The MRI program2 is an NSF-wide program that seeks to improve the quality and expand the scope of research and research training in science and engineering. It encourages the development and acquisition of research instrumentation for shared inter- and/or intrainstitutional use and in concert with private-sector partners.
The MRI program has five goals:
Support the acquisition, through purchase, upgrade, or development, of major state-of-the-art instrumentation for research, research training, and integrated research and education activities at institutions;
Improve access to and increase the use of modern research and research training instrumentation by scientists, engineers, and graduate and undergraduate students;
Enable academic departments or cross-departmental units to create well-equipped learning environments that integrate research with education;
Foster the development of the next generation of instrumentation for research and research training; and
Promote partnerships between academic researchers and private sector instrument developers.
The MRI program assists institutions in the acquisition or development of major research instrumentation that is, in general, too costly to support through other NSF programs. With the change in NSF cost-sharing requirements, the maintenance and technical support associated with these instruments are no longer directly funded. Proposals may be submitted for a single instrument, a large system of instruments, or multiple instruments that share a common or specific research focus. NSF supports the development of the next generation of research instrumentation by encouraging institutions to submit proposals that target instrument development. Individual investigators and teams of researchers are encouraged to apply for instrument development support.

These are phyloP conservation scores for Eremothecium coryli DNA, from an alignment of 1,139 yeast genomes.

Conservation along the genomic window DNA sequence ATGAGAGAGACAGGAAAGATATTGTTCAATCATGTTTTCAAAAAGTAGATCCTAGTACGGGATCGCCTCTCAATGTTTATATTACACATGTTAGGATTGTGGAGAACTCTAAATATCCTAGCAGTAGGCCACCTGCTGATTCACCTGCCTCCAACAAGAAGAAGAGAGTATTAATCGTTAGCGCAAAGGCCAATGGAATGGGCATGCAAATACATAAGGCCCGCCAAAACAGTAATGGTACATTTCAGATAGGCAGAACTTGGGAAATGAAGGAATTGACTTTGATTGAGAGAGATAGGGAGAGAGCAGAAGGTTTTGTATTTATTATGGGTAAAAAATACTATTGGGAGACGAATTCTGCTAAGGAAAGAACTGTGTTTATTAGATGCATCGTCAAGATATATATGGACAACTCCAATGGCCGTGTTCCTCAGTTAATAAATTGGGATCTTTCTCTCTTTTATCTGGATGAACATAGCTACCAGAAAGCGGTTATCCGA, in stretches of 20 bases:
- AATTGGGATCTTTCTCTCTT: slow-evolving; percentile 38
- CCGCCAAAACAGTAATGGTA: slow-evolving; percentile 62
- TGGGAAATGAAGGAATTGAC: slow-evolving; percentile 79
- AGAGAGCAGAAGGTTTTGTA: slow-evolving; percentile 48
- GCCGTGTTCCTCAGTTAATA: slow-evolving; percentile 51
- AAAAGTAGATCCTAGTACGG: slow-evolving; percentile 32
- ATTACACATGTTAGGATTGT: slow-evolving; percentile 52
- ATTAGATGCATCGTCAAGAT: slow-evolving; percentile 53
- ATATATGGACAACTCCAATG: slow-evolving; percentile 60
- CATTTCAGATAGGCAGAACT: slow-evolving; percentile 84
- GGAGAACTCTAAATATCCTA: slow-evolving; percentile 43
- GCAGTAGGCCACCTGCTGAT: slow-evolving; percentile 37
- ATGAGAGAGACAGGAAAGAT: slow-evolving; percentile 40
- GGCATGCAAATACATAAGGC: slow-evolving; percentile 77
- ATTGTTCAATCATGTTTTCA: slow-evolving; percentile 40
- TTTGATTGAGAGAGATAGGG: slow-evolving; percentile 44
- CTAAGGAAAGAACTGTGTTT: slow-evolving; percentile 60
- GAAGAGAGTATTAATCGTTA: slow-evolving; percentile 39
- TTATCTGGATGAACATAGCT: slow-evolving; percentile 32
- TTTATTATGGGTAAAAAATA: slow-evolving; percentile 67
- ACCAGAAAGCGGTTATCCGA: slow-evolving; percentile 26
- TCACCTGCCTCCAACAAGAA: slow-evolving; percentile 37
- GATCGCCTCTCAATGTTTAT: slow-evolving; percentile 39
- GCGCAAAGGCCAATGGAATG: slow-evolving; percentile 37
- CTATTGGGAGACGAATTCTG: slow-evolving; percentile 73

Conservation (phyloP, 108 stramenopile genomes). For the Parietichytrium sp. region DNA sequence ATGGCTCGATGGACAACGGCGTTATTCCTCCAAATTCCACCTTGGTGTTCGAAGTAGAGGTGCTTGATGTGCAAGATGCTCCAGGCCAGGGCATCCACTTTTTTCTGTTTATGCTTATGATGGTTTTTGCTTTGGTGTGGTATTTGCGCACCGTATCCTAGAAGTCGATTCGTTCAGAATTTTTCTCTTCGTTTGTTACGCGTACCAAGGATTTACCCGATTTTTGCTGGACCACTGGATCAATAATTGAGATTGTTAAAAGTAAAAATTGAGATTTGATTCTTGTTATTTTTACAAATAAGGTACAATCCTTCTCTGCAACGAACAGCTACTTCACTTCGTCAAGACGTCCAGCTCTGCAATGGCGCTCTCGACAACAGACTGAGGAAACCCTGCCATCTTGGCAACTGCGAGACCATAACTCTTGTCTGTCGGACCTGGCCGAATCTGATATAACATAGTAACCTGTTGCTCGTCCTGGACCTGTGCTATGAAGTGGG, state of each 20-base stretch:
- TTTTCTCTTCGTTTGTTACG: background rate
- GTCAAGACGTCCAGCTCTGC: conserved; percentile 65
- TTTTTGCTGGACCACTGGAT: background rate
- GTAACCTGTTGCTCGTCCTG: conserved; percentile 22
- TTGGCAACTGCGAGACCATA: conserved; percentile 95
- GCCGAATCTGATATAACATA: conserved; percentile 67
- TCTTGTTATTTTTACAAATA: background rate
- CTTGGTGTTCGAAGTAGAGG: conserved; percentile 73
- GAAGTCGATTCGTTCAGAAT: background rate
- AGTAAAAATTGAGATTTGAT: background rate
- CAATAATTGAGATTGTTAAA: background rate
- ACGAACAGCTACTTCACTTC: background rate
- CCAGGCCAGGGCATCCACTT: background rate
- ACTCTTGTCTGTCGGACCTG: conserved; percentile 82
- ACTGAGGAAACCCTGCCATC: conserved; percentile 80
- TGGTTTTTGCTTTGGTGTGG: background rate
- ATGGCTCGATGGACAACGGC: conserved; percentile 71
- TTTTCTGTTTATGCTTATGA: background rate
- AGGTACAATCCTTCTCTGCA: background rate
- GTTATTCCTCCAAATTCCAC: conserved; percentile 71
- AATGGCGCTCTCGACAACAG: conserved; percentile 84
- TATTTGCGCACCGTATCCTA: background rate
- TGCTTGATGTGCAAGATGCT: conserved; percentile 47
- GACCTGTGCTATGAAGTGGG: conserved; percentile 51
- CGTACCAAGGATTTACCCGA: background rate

DMR usually captures about 10 percent of the funds awarded annually (see Table F.1); the total MRI program has increased to more than $100 million in the 2004 solicitation. The overall proposal success rate for the FY 2003 MRI competition was approximately 40 percent. Awards for instrumentation ranged from
This section is based on materials from the Major Research Instrumentation (MRI) Program Solicitation: Instrument Development and Acquisition, NSF 05-515. Available online at http://www.nsf.gov/pubs/2005/nsf05515/nsf05515.htm; last accessed June 1, 2005.